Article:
Another strong theme that comes through both the novels is the patriarchal dominance in these societies. The physical violence, worship of masculinity, machismo and a sense of honor and duty that is so evident in many male characters is an indication of a society that is headed by patriarchs and where women aren’t entitled to their basic rights. In both “Chronicles of a Death Foretold” and “The House of the Spirits”, this theme of man’s domination over women, through unseemly means, is found everywhere. In many instances women were treated as mere objects, whose worth is determined solely by their sexual conduct. For example, Angela Vicario was rejected as “damaged goods” by her newly wed husband, when he comes to learn of that she is not a virgin anymore. This points to a social norm that considers human beings as commodities, especially the lot of women.
The oppression and abuse of women being one of the underlying themes of the two novels, the characters of Angela Vicario and Transito Soto, though play a small part in the overall plot of the novels, serve to represent the state of women in general in the backstreets of third world Latin America. This theme is made all the more poignant by the use of appropriate imagery and a flowing style of prose by the two authors. For instance, in “The House of the Spirits”, passages such as the following support the made assertion : “slowly becoming a barbarian,”, “sorrow, blood, and love”, “I didn’t dare leave my house, where there was clearly a need for a man among so many hysterical women.”, etc. Similarly, Marquez employs, the following phrases to portray the male dominated society in which Angela Vicario struggles for a living: “in the depths of her heart she wanted them to kill him”, “I’ve been going from town to town looking for someone to marry.”, “Bayardo San Roman was going to marry whomever he chose.”, “did away with my generation’s virginity.”, etc.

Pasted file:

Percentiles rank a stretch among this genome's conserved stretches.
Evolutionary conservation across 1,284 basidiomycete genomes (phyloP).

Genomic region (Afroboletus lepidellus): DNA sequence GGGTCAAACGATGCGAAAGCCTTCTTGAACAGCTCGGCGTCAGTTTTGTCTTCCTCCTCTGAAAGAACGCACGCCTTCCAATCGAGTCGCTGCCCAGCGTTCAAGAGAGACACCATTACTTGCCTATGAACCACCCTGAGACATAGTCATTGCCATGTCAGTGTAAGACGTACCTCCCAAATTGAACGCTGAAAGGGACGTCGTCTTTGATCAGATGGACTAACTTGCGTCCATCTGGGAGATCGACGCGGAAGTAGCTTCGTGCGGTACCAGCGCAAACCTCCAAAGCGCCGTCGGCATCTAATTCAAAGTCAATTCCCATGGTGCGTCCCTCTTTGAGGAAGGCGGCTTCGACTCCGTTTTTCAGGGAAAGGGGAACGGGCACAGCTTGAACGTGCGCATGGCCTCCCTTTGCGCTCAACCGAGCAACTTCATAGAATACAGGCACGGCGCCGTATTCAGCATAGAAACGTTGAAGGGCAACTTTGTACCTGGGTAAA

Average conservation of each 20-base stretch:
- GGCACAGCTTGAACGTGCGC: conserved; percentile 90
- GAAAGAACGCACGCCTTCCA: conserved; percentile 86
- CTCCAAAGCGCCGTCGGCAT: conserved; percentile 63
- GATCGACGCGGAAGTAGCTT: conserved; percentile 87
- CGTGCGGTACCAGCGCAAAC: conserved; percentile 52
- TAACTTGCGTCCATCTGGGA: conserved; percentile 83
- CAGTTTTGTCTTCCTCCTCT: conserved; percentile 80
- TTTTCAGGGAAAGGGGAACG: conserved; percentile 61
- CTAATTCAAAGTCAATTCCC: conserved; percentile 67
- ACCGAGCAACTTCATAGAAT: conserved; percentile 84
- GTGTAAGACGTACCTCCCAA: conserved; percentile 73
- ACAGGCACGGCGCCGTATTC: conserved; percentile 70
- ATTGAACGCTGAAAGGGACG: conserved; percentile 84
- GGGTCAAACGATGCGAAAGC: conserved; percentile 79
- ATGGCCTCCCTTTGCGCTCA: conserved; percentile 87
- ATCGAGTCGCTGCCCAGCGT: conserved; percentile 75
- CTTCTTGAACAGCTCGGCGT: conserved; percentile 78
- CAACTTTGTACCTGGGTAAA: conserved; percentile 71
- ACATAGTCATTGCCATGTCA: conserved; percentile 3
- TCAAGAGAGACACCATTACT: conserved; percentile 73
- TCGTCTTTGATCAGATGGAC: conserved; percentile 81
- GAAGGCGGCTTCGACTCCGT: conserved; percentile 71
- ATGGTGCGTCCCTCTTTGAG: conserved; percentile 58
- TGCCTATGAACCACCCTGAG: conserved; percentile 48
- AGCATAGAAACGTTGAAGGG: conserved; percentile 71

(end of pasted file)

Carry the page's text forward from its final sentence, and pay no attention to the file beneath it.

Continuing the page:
In summary, both the literary masterpieces – “The House of the Spirits” and “Chronicles of a Death Foretold” – written by Isabelle Allende and Gabriel Garcia Marquez respectively illustrate a broader point through the fringe characters of Angela Vicario and Transito Soto. Though both Vicario and Soto play only a small part in the overall scheme of the plot, they represent a wider phenomenon, that of the treatment and status of women in the social context of these novels. Their characters help illustrate the nature of a male-dominated society in which women were sexually and emotionally abused and were treated as mere objects. To this extent, both these characters serve their authors well, as they were employed in the narrative in the context of sexual and emotional abuse incurred to them. They also hence play a significant part in setting up the subsequent developments and the eventual outcome of the story.